To build this model, we checked the imbalance of data available in TARGET variable in train data by using table (dataframe$TARGET) function in R. The frequency of class distribution is checked by using prop.table (table (dataframe$TARGET). The results show 96% of satisfied customer and only 4% of unsatisfied customer. As we have an imbalanced data, some of our studies gave us an input of using the Recursive Partitioning tree. This algorithm can be used to model classification and regression tree. The R-part tree can be run by including the rpart package in R. The There is no further data clean up required to build this model. We build the model after data preparation. The process to build the tree is very quick. The performance of this model is good when compare with random forest model.
6.3 Gradient Boosting Model:
After creating our own models, the forum from Kaggle motivated us to focus on Gradient boosting model and XGBoost model. Gradient Boosting for classification.GB builds an additive model in a forward stage-wise fashion; it allows for the optimization of arbitrary differentiable loss functions. In each stage n_classes_ regression trees are fit on the negative gradient of the binomial or multinomial deviance loss function. Binary classification is a special case where only a single regression tree is induced . This model combines multiple weak nodes and it is boosted by gradient. This tree iteratively solve the residuals to improve accuracy. We choose adaboost which is an exponential loss function for 0’s and 1’s. In this model, we have chosen a set of variables and stored it in a vector. We understand that the factor of prediction may be lying behind these variables after data cleaning. The important parameters are no. of trees = 10000, shrinkage – how fast the algorithm moves across the gradient = 0.01, depth – the number of decisions that each tree will evaluate = 5, cv.folds = 5 – running 5 five-fold cross-validation. This model took nearly 2 hours to process. The performance of this model is very good compare to other models.
6.4 Extreme Gradient Boosting Tree:
XGBoost is the short for extreme gradient boosting tree and is used for supervised learning problems where we use the train data to predict a target variable in test data. For this model, we need to find a way to find out the best parameters given in training data. The objective function is to measure the performance of the model given a certain set of parameters. A very important fact about objective functions is they must always contain two parts: training loss and regularization.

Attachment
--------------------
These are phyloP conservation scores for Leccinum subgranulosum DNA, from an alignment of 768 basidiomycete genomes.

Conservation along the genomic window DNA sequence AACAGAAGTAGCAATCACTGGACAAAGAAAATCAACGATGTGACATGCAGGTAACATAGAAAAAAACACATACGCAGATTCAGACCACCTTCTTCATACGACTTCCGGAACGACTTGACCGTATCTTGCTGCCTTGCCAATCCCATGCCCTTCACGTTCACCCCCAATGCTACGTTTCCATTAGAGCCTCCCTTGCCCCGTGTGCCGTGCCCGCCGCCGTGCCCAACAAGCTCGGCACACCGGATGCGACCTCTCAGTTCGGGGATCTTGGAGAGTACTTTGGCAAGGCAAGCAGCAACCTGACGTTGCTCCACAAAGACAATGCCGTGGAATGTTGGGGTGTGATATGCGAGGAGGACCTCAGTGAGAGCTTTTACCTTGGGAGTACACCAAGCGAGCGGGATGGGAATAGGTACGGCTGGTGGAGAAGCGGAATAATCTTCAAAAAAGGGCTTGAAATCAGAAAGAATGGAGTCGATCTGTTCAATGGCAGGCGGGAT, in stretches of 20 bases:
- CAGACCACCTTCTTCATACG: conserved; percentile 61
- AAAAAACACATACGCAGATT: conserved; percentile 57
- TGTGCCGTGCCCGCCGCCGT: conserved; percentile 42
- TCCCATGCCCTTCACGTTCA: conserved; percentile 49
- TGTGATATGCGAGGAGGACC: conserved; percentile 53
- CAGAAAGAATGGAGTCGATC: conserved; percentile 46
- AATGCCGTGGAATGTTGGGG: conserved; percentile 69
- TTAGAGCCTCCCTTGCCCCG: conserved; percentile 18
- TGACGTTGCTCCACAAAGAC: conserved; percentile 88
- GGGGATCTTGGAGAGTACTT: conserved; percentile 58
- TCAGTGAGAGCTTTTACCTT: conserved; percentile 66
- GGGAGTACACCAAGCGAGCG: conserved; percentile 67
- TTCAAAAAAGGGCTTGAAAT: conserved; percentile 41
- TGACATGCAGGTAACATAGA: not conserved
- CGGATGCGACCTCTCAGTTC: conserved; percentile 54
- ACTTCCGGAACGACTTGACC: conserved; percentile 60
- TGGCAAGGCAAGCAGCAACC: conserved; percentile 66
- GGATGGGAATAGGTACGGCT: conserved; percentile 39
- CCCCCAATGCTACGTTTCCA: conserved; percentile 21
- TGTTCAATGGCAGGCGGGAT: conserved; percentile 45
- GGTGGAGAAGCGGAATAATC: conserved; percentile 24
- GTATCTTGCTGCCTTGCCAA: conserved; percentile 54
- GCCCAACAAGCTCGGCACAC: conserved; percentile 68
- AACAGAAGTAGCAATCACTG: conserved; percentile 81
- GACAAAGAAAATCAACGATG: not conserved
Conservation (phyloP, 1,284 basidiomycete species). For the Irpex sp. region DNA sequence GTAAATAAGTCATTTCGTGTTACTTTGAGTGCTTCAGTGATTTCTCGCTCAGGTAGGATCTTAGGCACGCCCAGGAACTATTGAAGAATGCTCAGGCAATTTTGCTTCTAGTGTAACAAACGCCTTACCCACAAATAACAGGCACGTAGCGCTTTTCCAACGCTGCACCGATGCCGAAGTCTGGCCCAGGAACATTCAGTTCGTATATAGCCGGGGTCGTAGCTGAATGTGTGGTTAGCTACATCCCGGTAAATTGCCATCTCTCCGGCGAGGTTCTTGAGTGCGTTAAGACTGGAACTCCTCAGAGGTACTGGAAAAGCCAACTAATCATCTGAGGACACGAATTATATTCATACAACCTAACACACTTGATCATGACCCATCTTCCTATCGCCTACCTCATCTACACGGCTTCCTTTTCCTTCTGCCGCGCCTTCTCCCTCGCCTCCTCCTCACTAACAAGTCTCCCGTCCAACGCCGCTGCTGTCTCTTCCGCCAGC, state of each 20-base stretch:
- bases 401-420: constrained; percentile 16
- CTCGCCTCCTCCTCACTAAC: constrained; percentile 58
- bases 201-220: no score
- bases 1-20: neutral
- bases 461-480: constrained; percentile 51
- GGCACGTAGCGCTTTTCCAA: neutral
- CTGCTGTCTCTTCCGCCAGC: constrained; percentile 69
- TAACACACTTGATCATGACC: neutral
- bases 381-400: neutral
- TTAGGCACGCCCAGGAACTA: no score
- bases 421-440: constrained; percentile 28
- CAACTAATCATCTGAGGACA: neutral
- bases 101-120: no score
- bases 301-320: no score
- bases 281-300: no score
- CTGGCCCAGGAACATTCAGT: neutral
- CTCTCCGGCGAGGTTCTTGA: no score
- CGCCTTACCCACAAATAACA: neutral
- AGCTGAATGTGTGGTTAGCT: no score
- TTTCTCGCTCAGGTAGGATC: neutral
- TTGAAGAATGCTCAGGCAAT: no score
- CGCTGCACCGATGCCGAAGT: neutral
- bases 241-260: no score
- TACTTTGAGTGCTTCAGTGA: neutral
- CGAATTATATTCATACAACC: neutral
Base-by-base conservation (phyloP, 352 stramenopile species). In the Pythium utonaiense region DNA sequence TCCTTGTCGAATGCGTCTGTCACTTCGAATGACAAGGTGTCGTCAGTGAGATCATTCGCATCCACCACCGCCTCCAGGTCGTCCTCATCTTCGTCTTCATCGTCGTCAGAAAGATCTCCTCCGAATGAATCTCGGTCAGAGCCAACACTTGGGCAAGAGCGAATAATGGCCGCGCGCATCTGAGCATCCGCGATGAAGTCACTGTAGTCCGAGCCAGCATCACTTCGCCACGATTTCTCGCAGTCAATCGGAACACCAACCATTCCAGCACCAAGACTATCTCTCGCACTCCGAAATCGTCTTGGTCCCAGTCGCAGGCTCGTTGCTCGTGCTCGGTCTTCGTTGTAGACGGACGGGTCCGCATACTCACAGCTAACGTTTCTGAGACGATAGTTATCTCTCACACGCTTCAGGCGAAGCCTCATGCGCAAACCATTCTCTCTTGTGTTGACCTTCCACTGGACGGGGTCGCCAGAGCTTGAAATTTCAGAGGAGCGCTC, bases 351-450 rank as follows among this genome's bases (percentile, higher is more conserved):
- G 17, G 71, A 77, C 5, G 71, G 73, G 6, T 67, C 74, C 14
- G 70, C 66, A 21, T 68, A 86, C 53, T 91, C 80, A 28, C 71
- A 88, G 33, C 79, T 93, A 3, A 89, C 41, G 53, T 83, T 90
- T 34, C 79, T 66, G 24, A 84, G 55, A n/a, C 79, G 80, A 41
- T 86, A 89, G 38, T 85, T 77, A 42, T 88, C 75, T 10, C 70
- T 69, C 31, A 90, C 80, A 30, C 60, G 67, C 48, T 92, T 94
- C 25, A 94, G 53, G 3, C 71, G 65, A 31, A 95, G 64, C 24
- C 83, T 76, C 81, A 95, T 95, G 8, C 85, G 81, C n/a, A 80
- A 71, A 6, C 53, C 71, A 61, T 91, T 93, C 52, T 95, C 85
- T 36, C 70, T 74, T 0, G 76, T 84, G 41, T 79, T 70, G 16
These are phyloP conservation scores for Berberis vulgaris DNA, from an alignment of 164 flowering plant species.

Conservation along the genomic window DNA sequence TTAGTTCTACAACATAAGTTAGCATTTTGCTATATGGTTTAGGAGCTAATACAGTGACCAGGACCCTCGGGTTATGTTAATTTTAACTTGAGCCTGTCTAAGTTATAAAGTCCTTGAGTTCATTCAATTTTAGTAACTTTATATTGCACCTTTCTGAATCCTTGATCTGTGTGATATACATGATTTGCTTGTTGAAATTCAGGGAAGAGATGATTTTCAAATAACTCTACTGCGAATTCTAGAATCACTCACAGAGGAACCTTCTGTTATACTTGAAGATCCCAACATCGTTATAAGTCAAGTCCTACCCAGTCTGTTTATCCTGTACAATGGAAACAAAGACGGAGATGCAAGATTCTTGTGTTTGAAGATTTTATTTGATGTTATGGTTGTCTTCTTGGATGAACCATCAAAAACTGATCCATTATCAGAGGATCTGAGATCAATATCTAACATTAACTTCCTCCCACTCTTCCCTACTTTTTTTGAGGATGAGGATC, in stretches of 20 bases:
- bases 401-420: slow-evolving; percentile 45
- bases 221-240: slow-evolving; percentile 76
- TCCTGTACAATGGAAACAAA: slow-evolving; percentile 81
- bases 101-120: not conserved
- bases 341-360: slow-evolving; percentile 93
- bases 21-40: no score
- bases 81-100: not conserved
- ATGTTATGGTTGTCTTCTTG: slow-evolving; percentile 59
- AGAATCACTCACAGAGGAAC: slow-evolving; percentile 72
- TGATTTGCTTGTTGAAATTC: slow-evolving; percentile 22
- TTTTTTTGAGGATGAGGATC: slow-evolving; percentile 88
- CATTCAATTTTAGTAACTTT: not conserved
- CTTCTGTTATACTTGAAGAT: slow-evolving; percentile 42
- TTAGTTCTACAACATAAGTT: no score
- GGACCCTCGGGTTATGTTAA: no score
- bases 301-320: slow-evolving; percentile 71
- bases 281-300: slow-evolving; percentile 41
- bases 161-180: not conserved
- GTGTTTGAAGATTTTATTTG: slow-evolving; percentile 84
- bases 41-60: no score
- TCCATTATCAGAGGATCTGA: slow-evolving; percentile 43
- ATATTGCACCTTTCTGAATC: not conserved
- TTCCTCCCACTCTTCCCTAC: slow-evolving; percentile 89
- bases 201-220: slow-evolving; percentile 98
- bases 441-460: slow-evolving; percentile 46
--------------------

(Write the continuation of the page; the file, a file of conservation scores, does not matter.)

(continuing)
Obj (Θ) = L (Θ) + Ω (Θ)
Where L is the training loss function, and Ω is the regularization term. The training loss measures how predictive our model is on training data. The regularization term controls the complexity of the model, which helps us to avoid overfitting.  The prediction scores of each individual tree are summed up to get the final score in XGBoost model. We can run this model by extracting the package XGBoost in R and the package matrix to create a sparse model matrix of train data. This model matrix is created to run on XGBoost model. The parameters should be specified with objective = "binary: logistic", booster = "gbtree", eval_metric = "auc", eta = 0.02, max_depth = 5, subsample = 0.7, colsample_bytree = 0.7. We have tried three different parameters in building the model. The performance of this model is the best when compare with other 3 models.
The evaluation criteria on Kaggle for this competition is based on area under the ROC curve, between the predicted and observed target. The accuracy of the models depend on, how successful it is in separating the satisfied customers from the unsatisfied customers. The accuracy is measured by the area under the ROC curve. A truly perfect model which can correctly predict every customer as either satisfied or unsatisfied will have an area of 1.00. The Evaluation of each of the models is discussed below.
7.1 Random Forest: